Degrees From The Palace Five Laundrymen, Washington, D.C. Pro Basketball Team
Let me take you back in the history of basketball, one which we are certainly NOT doomed to repeat. To the 1920s, Washington, D.C. ….
Photos via Shorpy.com.
[Feb. 15, 1926. Washington, D.C. Palace team, entry in the American basketball league, being taught Charleston by Vivian Marinelli. Left to right: Kearns, Manager Kennedy, Conway, woman playing piano, Miss Marinelli, Grody, and Saunders]
Last week a D.C. neighborhood blog, New Columbia Heights, posted some very old photos of a Washington pro basketball team from the 1920s, the Palace Five Laundrymen.
The Palace Five played in the American Basketball League (ABL) from 1925 to 1927 and were owned by the racist former owner of the Washington Redskins, George Preston Marshall. Most interesting to me, they played in Columbia Heights, D.C., mere blocks from where I live today.
The “Arcade,” via New Columbia Heights, stood where the DCUSA big box shopping center is now, on 14th Street NW between Irving Street and Park Road. The Arcade featured a 4,000 seat arena, movie theaters, bowling, billiards, roller skating and more. In addition to basketball, wrestling matches and roller hockey took place.
The Laundrymen, called such because Marshall owned a chain of laundries called Palace Laundry, were actually one of the more blog-worthy teams of the twenties. I mean, just look at team manager (and player) Ray Kennedy get down to the Charleston with Vivian Marinelli (great name, BTW). In any case, it was totally like when Mark Cuban was on Dancing With The Stars.
Otherwise, my first notion upon reading about the Washington Palace Five Laundrymen was to try to connect someone who played for them to current Washington Wizard John Wall in the least amount of “played with” degrees possible. So that’s what I did.
- In the 1926-27 season, good ol’ Rusty Saunders (seen peeping the scene on the very far right in the dancing picture above) led the entire ABL in scoring with 399 points (119 FGs, 161 FTs). His average of 9.5 points per game paced the 15-6 Palace Five.
- For the 1936-37 ABL season, Rusty, who also saw time with the Philadelphia Athletics baseball team in ’27, played for the Kingston Colonials, of New Jersey way, not Jamaica. With Kingston Saunders averaged just 4.3 points, but played with the league’s leading scorer, Phil Rabin, who tallied a scorching 13.2 points per game. Rabin also led the ABL in scoring in 1937-38 and 1938-39 (that last season with the Jersey Reds).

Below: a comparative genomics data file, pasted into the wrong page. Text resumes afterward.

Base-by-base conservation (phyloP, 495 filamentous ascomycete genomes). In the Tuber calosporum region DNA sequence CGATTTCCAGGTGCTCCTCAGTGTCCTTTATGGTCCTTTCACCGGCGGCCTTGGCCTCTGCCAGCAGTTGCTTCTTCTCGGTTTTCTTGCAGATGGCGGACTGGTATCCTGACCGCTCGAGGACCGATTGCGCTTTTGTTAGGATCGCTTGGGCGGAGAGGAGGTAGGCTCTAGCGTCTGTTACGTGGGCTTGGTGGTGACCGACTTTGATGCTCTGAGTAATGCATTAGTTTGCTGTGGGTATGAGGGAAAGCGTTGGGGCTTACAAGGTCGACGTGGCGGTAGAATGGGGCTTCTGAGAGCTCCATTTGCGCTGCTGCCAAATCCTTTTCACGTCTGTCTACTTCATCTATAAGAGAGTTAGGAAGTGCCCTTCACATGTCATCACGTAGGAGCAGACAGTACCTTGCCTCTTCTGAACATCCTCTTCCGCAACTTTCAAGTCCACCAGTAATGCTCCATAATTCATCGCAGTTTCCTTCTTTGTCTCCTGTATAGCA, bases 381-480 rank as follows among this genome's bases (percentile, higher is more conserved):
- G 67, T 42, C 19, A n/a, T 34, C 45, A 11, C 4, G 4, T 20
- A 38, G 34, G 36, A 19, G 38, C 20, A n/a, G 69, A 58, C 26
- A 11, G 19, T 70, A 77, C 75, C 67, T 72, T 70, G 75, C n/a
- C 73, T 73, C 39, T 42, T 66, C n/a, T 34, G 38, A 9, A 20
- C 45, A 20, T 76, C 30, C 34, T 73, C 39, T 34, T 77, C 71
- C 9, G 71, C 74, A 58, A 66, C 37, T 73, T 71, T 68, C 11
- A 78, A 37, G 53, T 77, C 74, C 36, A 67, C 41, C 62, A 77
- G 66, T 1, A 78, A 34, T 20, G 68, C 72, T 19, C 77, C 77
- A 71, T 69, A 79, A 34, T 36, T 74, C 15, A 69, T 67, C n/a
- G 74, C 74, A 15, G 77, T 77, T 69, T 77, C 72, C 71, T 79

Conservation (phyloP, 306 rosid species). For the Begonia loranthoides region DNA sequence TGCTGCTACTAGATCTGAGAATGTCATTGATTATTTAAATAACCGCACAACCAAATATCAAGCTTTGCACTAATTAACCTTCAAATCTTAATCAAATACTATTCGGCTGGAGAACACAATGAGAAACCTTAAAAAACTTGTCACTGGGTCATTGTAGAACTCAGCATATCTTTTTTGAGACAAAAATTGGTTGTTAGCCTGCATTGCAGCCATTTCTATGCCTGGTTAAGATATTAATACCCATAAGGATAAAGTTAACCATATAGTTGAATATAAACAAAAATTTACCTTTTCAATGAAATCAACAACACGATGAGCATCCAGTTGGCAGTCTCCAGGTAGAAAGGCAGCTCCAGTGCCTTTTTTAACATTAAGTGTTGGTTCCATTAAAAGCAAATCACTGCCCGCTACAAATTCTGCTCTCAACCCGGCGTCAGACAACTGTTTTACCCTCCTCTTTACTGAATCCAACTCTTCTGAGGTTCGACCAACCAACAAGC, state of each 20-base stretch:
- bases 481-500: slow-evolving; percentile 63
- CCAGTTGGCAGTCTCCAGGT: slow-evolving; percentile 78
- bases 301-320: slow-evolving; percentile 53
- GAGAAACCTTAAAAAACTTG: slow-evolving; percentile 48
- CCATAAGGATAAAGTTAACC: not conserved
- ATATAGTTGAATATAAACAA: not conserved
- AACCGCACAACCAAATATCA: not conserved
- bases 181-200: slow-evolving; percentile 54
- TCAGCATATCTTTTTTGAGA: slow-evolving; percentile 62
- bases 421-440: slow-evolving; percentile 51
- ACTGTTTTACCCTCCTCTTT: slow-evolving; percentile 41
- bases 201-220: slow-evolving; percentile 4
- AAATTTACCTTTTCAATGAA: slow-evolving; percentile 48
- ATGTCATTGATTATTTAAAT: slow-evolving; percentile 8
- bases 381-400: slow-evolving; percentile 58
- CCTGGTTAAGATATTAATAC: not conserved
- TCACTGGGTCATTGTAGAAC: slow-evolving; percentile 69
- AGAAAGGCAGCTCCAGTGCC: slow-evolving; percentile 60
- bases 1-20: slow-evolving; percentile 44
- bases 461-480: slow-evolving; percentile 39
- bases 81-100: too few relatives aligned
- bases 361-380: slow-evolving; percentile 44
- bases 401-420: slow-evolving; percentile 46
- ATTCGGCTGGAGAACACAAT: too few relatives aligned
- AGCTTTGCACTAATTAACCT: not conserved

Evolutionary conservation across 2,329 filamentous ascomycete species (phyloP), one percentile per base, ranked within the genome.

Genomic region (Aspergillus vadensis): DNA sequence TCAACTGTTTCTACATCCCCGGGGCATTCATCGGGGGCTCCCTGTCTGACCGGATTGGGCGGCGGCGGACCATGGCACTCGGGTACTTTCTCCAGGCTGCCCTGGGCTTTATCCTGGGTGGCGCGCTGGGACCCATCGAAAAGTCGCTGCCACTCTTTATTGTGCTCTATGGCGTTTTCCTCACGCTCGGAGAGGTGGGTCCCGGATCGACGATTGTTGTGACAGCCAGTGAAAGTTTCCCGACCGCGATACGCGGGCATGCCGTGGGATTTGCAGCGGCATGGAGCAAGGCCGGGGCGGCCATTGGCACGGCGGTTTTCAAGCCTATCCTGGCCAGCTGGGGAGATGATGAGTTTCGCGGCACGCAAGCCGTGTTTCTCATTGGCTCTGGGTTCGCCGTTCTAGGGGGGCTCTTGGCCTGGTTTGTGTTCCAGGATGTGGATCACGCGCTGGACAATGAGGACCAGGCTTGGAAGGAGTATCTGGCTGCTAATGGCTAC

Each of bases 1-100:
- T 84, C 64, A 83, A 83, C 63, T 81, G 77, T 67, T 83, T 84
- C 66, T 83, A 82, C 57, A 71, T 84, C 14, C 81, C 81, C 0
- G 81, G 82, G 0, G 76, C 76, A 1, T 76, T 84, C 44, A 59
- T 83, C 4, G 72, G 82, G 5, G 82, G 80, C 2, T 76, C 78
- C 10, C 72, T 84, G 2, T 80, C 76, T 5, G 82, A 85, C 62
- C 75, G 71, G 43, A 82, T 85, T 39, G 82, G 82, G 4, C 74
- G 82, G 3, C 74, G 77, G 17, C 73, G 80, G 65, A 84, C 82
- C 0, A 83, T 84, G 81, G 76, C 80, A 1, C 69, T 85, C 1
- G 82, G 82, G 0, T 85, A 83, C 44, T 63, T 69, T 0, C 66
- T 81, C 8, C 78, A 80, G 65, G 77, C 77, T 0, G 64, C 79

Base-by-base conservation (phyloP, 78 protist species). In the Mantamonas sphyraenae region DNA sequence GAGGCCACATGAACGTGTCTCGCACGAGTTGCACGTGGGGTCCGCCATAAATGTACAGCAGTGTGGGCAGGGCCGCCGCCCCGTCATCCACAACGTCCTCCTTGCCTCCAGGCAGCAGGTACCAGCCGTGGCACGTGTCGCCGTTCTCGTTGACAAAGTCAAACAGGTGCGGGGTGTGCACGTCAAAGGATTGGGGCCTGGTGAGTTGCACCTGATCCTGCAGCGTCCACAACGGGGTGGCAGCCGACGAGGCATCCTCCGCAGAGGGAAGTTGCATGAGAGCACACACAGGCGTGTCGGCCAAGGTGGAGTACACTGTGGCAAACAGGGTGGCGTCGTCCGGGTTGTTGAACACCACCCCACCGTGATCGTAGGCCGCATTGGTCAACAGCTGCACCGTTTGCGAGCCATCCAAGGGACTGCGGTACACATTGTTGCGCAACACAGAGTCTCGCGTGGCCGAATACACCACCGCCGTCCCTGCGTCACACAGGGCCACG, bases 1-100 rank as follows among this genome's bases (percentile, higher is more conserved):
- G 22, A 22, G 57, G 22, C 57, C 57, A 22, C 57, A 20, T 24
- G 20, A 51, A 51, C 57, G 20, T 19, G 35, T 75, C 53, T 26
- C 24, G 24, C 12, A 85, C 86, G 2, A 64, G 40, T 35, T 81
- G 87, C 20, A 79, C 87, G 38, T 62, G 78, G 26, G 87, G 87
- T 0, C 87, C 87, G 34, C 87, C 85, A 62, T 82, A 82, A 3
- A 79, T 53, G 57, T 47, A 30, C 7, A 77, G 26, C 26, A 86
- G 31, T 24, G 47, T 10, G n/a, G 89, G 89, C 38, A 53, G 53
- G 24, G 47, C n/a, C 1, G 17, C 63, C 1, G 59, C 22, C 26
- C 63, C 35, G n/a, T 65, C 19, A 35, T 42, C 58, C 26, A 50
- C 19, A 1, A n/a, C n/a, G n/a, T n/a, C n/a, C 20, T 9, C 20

- In 1939-40 and 1940-41 Rabin played for another D.C. entry in the ABL, the Washington Heurich Brewers. The Brewers were named after, you guessed it, a brewery owned by a guy named Heurich. If you’re familiar with the D.C. area, the brewery was located near Dupont Circle at 1229 20th Street. And guess what, they had a gymnasium at that brewery where the basketball team practiced. Fun times, I imagine. In ’39-40 the Brewers finished second in the regular season, but fell short in the championship Round Robin playoff, winning only one of six games. Rabin teamed with a guy named Mike Bloom for that year’s run.
- Bloom played with Hall of Famer George Mikan on the Minneapolis Lakers of the Basketball Association of America (BAA) for part of the 1948-49 season, and he also played with George’s brother, Ed Mikan, on the Chicago Stags for the other part.
- Ed Mikan played with Bob Cousy on the 1953-54 Boston Celtics, by then of the National Basketball Association (NBA).
OK, from here I could go with the fact that 6) Cousy played with John Havlicek on the 1962-63 Boston Celtics; 7) Havlicek played with Cedric Maxwell on the 1977-78 Celtics; 8) Maxwell played with Hakeem Olajuwon on the 1987-88 Houston Rockets; 9) Hakeem played with Moochie Norris on the 2000-01 Rockets; and 10) Moochie played with Rashard Lewis on the 1998-99 SuperSonics…
OR, 6) Cousy played with Oscar Robertson on the 1969-70 Cincinnati Royals; 7) Robertson played with Kareem Abdul-Jabbar on the 1973-74 Milwaukee Bucks; 8) Kareem played with A.C. Green on the 1988-89 Lakers; 9) Green played with Don MacLean on the 2000-01 Miami Heat; and 10) MacLean played with Rashard Lewis on the 1998-99 Seattle SuperSonics…
Either way, via Rashard Lewis, the end has come to John Wall. Is it possible to connect someone from the Washington Palace Five to Wall in less “played with” degrees? Perhaps, but why would you even try?